Rendering in Premiere Pro is not only simple to do but it’s also a great habit to start getting in to. Let’s take a look at how we do it right now.
Are you experiencing some strange playback issues or seeing an array of coloured lines above your timeline? Well, it’s probably worth knowing about rending in Adobe Premiere Pro and how to do it.
If any frames are being skipped, effects and transitions aren’t working or the playbar pretty much just stops when it gets to a red line above your timeline then your project needs rendering.
Rendering is a workflow that allows you to playback at full speed and quality but it does take a little time to do. I’ll show you how get the best performance in Premiere Pro CC with rendering right now.
How do I know what I’m talking about? Head to the DigiProTips Experience and Background page to find out how I’ve built up my knowledge over a career spanning feature film, broadcast TV and digital content production.
The Quick Answer to Rendering in Premiere Pro
Select an area of your timeline you would like to render, either via the in and out shortcuts or by dragging a selection box around the area.
You can now head to Sequence-> Render In to Out or Sequence-> Render Selection.
Alternatively you can hit Return on your keyboard to render any effects in the timeline straight away.
Why Do You Need to Render and What Does Rendering Do?
When you import media into a project, Premiere Pro doesn’t copy this media anywhere or ingest it into a different codec, it references it directly from its stored location. This is what makes Premiere such a quick editing program to get started with. You can throw anything onto the timeline, from anywhere on your computer and get editing.
This helps keep project file sizes small and manageable but the downside is that Premiere Pro is then very much dependent on your computers hardware specs and the media type you have given it to use rather than its own codec it knows it can playback properly. This is where we start to see lagging during playback.
When you start adding effects and transitions into the mix then Premiere Pro can have a difficult time keeping up with the task of playing back in real time. This especially true if it’s having to reference media on a slow drive, hasn’t got great hardware, playing back very high resolution files or having to negotiate a very intensive effect on top of a clip.
Rendering part or all of your timeline means that Premiere Pro will go and export a version of that clip or timeline in the background for its own use in playback. This is called a Preview file. When Premiere has rendered a preview file it will use this new file to playback with rather than referencing the original media file and un-rendered effects.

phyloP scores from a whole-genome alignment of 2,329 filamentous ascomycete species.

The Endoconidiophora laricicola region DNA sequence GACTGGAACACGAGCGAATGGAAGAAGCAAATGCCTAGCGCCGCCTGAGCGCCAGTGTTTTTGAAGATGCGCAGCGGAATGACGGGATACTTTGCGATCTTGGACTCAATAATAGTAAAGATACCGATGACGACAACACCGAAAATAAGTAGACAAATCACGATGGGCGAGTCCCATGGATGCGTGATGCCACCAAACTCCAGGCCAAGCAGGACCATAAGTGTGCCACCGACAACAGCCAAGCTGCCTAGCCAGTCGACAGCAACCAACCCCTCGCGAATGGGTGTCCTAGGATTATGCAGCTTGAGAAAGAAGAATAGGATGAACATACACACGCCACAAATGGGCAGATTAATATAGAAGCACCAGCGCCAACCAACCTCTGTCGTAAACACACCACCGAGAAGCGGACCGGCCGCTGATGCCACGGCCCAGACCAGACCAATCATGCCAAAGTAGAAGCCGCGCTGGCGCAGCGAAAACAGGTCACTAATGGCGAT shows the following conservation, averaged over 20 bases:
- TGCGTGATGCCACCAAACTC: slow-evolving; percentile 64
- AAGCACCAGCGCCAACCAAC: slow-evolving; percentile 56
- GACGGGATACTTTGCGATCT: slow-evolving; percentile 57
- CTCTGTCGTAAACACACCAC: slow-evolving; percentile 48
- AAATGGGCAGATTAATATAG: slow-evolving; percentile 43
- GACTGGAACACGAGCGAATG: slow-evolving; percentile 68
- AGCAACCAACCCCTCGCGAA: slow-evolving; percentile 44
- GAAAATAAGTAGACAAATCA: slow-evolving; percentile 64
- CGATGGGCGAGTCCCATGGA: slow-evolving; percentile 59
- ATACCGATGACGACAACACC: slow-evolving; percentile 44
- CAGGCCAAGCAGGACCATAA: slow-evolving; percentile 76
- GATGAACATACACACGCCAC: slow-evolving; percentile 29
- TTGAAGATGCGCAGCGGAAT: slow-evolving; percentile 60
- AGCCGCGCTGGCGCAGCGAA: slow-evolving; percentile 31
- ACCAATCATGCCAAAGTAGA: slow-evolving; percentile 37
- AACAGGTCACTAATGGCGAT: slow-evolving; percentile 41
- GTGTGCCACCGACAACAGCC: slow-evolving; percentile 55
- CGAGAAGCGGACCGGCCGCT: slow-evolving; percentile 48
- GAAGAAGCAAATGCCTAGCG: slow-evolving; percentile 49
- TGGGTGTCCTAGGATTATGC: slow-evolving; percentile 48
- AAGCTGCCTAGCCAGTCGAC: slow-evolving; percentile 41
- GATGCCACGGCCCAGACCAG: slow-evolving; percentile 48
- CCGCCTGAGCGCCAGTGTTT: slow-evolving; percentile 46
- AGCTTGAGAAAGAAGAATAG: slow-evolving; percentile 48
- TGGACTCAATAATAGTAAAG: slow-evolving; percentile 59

It will play this version of the clip every time thereafter so long as no changes are made to that clip, nest or adjustment layers. If changes are made Premiere will need to re-render to create a new Preview file.
So, What Do the Colors at the Top of the Timeline mean?
You will have noticed when adding a clip to the timeline that sometimes Premiere Pro will show a yellow or red line above it on the timeline. Sometimes there may be no coloured line at all and then other times there will also be a green line there.
They all have a meaning for how accurately Premiere Pro can playback that part of the timeline.
When there is no color above a clip in the timeline it means that there is no rendered preview file that Premiere Pro is referencing but that the media type, codec or resolution is simple enough for Premiere to playback without rendering.
The better the hardware specs of your system the more often you will see no coloured lines above your timeline.
A yellow line above a clip in the timeline indicates that there is no associated rendered preview file for the clip but that Premiere Pro believes it will need to render as it goes, frame-by-frame and therefore the clip isn’t as simple to playback back as when there is no coloured line.
Yellow still indicates that Premiere Pro thinks it should be able to playback at full-speed.
A red line above a clip shows that there is no rendered preview file for the clip but unlike the yellow bar Premiere Pro doesn’t think it can play this section back at full speed or full quality.
The area in red is either a file format that is harder to playback, is a large resolution, has had a complex effect applied or multiple effects applied to it.
Rendering is therefore advised for this section.
Green then, is when Premiere Pro has rendered a preview file and is going to use that file to reference while playing that section of the timeline.
This area should now play without any noticeable issues.